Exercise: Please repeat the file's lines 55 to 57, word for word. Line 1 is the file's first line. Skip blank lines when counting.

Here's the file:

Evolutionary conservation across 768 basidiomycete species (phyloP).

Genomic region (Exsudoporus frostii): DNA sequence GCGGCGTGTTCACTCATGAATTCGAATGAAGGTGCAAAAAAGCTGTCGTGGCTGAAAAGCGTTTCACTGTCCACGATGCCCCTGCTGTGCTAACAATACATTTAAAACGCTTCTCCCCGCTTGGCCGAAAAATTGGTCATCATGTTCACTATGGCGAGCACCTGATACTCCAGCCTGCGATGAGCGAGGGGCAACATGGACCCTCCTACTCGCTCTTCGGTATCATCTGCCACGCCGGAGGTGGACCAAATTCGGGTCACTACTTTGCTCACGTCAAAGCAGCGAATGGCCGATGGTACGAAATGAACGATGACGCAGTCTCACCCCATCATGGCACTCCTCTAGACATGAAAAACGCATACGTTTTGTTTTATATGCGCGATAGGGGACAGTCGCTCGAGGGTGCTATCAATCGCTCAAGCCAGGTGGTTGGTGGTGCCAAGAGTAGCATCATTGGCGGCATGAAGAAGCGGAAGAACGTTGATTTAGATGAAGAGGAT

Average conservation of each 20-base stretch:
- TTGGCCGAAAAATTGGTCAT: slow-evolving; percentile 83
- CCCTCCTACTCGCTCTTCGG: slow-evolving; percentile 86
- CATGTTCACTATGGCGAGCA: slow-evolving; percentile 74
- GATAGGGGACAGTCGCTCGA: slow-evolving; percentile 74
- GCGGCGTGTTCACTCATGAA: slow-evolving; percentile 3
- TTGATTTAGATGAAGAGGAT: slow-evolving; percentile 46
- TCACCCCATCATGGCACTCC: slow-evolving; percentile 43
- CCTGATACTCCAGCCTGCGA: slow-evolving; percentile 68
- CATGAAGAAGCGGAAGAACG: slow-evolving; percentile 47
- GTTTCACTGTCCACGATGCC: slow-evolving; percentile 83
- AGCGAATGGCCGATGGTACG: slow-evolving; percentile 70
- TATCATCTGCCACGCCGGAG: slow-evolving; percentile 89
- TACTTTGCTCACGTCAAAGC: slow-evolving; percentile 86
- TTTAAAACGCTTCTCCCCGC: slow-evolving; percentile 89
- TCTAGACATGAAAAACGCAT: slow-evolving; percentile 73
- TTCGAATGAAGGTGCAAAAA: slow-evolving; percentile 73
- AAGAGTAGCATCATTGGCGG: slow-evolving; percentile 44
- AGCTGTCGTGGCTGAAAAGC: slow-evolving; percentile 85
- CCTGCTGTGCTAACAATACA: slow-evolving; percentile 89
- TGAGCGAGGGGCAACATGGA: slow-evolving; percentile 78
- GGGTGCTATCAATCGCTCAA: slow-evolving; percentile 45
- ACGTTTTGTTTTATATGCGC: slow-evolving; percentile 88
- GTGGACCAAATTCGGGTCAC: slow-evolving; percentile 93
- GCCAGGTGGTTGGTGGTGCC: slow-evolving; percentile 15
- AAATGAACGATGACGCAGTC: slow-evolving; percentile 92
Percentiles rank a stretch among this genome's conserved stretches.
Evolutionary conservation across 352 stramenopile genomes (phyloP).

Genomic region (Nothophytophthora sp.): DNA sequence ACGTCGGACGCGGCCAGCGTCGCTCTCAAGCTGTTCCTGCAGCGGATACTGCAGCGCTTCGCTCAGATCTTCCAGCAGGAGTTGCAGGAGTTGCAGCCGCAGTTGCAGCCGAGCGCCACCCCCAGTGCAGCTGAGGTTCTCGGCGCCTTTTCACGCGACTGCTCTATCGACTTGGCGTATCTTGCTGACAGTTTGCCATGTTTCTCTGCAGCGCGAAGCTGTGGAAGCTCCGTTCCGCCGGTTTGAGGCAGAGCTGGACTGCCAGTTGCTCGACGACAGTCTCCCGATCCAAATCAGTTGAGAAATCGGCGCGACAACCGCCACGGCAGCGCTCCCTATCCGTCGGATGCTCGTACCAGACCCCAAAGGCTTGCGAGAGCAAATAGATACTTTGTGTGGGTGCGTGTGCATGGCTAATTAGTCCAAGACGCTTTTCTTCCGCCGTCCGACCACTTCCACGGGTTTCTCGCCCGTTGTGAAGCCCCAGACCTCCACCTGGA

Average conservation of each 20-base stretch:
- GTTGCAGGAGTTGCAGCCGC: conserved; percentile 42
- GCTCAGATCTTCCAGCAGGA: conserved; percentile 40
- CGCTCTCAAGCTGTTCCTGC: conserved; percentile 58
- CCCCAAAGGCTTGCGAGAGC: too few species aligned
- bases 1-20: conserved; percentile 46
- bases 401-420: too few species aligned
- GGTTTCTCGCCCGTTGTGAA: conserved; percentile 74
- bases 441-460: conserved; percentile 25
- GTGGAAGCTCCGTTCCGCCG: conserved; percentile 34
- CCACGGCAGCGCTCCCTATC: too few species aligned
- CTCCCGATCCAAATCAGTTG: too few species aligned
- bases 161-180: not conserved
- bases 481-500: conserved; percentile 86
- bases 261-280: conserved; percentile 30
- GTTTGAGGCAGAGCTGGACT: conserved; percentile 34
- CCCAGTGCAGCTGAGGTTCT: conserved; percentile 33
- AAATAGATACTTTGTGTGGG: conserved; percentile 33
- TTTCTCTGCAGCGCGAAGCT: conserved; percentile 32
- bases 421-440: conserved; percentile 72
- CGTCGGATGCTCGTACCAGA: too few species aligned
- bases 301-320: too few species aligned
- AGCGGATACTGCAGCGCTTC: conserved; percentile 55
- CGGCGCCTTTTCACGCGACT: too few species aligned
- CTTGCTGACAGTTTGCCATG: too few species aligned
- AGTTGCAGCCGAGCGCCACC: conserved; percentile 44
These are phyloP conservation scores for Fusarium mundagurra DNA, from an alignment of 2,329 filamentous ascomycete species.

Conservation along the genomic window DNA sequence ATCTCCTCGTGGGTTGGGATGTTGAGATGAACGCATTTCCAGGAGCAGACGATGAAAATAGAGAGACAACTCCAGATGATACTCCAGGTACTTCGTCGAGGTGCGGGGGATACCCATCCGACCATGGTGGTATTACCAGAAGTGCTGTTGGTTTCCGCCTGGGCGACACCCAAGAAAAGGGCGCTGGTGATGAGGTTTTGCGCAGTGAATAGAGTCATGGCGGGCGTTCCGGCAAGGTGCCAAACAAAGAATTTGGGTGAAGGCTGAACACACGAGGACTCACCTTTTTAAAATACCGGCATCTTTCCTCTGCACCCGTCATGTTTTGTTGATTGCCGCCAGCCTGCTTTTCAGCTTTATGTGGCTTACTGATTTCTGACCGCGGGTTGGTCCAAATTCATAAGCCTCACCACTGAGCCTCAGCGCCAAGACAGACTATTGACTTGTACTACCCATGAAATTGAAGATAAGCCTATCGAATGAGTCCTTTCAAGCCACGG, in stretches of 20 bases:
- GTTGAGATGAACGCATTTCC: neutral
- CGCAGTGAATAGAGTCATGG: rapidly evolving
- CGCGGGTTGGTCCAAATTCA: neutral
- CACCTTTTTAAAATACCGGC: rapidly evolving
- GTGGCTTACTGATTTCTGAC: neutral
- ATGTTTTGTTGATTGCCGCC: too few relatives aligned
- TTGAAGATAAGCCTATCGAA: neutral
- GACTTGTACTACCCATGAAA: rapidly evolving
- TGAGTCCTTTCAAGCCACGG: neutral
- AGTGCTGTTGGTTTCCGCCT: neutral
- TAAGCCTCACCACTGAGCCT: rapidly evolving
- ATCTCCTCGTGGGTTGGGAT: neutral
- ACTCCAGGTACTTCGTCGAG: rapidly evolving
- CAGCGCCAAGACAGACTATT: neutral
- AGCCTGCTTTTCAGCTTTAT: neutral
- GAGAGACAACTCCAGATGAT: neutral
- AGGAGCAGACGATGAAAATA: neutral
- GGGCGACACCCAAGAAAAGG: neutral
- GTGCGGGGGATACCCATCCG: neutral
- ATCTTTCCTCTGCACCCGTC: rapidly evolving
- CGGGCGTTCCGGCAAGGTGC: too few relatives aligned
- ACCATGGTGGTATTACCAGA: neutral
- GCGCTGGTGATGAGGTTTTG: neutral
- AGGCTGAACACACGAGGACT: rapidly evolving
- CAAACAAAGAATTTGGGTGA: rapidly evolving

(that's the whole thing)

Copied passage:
- CGGCGCCTTTTCACGCGACT: too few species aligned
- CTTGCTGACAGTTTGCCATG: too few species aligned
- AGTTGCAGCCGAGCGCCACC: conserved; percentile 44